Aside from all the quirks of Windows 98 that makes this distinctly 1990’s computing, including the sounds, themes, screensavers, 16-bit color, 800×600 resolution, there’s quite a few barriers in this system that completely isolate it from today’s real computing environment. Most of these have to do with things we take for granted today. One of the biggest barriers is the notion of drivers. In today’s world, we can plug in a USB device and expect it to function within a few seconds. Whether it’s an audio interface or a USB Hard drive, we don’t need to install anything, it just works, it’s native to the OS. That isn’t the case in Windows 98. Anything that’s plugged in must go through a wizard and needs to have drivers installed, maybe from CD, maybe from Floppy Disk, or maybe through Windows Update. But you need to have it installed to work. This is a problem when the ethernet port on the back of this computer is through an expansion card that I lost the driver CD to years ago.

Luckily for me though, the drivers are still installed on this PC, so i can access internet through this ethernet port. Which comes to the second problem. In Windows 98, you must configure internet before the computer knows to access it through the ethernet card… But, the worst problem here is the fact that there are very few websites today that work in Internet Explorer 6. That’s right, IE 6. And aside from MSN and Bing, literally no other site loads.

Twitter, Facebook, Youtube, Google. Even when I try to look for Firefox, it says my computer specs are below the minimum So… I could install Windows XP on this machine, it does fit the minimum specs. But there’s something unique I can use this PC for. For anyone who runs games released before year 2000, you’ll find that it’s hard to get some of them working on modern hardware. There is a preliminary solution for that in GoG.com, but for games like this Evolva (on GOG), Hexen II, Virtua Fighter II, or one of my personal favorites, an old indie game named Stick Fighters Brawl II by Kevin Reems.

The game didn’t even really have proper sound, but written in QBasic, you’d need emulation to run it on modern hardware, whereas it runs like a dream on this machine. There’s a certain feel to these games when run on older hardware. The experience is exactly as I remember it back then. It’s just not the same on modern hardware, even though it is much faster with way more perks, like larger resolutions, ultra wide monitor support, minimal input lag, the ability to handle large battles. Sometimes getting games on this PC is kind of a pain. For Stick Fighters Brawl II, because this PC cannot access Archive.org where the game is hosted now, I literally had to transfer the hard drive to my main Desktop and load the game files there manually. I could have used a CD-R, but I don’t have any with me, and the main computer no longer has a CD drive.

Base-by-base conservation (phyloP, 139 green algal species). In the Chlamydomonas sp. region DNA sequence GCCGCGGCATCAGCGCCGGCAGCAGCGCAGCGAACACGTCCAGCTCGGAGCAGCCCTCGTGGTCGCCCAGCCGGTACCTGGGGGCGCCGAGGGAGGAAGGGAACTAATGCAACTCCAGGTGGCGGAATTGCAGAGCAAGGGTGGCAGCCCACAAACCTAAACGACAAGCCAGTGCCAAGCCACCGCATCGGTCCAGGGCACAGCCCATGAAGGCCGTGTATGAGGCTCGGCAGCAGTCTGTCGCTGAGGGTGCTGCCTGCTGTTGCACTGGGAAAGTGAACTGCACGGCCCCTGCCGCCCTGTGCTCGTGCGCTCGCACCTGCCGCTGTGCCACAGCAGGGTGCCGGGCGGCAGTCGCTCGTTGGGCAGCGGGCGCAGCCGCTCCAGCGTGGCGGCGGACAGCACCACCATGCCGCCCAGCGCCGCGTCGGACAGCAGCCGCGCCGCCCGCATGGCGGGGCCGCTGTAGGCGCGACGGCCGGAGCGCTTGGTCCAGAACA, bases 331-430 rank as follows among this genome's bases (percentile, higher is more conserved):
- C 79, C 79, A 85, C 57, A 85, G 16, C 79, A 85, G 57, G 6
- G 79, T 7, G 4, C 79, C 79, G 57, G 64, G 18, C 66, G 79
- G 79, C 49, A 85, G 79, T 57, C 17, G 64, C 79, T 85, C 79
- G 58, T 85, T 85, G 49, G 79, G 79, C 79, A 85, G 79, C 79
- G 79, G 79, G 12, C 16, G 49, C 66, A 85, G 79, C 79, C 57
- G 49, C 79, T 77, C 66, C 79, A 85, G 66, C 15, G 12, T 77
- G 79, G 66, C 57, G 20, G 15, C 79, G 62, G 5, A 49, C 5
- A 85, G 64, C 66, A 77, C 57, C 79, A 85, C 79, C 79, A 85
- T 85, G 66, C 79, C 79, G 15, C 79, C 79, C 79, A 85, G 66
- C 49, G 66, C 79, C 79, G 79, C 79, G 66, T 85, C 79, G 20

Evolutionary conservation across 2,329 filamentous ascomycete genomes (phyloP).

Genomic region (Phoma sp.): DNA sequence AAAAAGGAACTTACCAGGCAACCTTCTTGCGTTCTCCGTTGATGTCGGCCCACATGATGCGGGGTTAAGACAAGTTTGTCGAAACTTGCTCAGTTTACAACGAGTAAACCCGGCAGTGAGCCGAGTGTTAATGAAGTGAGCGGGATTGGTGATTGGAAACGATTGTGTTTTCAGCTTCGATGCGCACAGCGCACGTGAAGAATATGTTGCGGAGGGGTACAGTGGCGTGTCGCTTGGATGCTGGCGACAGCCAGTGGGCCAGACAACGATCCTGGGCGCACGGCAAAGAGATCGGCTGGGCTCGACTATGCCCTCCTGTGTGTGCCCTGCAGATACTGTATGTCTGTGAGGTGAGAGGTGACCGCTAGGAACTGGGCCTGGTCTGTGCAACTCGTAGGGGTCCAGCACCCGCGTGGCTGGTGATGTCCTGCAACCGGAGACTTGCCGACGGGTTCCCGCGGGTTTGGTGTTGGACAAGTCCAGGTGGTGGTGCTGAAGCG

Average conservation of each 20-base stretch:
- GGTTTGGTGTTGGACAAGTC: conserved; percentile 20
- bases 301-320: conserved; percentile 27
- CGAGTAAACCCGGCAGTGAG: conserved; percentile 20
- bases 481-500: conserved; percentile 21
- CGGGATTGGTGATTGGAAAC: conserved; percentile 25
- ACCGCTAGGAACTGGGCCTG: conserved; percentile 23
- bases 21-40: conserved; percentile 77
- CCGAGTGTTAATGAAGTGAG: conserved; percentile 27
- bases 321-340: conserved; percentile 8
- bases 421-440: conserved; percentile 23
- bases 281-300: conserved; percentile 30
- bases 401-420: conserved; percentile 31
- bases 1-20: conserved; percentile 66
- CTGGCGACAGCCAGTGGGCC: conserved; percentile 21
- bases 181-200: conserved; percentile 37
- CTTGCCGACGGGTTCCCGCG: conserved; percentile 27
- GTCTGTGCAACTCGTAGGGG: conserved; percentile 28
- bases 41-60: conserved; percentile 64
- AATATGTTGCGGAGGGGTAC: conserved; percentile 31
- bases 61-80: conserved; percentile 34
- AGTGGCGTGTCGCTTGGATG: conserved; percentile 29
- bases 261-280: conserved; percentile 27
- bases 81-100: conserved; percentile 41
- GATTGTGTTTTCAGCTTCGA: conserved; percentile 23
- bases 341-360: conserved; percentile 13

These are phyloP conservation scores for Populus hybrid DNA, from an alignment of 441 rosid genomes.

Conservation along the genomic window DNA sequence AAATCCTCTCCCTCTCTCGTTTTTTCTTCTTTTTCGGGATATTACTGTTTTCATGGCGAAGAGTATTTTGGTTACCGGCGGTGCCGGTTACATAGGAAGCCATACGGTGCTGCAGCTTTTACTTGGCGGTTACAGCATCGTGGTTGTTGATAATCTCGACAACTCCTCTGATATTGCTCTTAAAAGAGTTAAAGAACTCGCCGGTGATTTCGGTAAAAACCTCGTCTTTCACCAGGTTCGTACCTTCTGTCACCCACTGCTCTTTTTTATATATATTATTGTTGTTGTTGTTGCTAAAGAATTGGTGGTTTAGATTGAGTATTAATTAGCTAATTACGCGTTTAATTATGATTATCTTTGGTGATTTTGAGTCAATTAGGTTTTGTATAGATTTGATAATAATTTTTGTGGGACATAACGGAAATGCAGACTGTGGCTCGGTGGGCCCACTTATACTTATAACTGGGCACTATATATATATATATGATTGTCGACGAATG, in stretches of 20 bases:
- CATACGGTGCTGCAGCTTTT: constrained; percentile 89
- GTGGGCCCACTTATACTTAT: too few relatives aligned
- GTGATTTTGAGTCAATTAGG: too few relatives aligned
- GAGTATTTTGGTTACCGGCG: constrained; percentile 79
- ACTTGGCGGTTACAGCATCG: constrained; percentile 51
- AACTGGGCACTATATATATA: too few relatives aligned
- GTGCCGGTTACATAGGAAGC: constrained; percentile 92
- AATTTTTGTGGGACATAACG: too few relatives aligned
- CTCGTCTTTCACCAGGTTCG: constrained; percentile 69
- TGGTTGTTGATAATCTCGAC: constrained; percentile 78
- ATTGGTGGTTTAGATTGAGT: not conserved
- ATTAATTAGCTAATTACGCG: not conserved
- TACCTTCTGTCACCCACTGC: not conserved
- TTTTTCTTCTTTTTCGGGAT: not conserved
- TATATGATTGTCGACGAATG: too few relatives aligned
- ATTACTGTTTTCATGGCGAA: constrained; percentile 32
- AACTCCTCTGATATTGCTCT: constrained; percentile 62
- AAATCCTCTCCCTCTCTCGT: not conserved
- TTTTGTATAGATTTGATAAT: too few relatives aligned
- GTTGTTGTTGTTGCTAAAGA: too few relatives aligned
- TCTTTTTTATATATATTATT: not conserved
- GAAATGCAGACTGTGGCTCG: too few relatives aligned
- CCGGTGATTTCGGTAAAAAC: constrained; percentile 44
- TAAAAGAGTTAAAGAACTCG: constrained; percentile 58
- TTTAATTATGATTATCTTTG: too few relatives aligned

Also, with older CD ROM drives, they aren’t always guaranteed to read CD-R disks. I remember this one having trouble with it. Also, modern computers can’t access this PC via network. Perhaps I haven’t read up too much on it, but honestly, I don’t think I really want this thing connected to anything. I’m not too bothered that I can’t really browse the internet on this machine— I have more machines that can than I know what to do with. But, I only have 1 machine to natively play these kinds of games. So, it’s been 18 years since I bought this computer. It has followed me through 7 different moves to 4 major cities. Fun fact: your skin turns over every 27 days. It’s been more than 6500 days since I first bought this computer So my skin has turned over 245 times since My outward physical appearance is literally different, 245 times since I bought this computer. No matter the changes in me as a person, this will always be my PC, from 1999.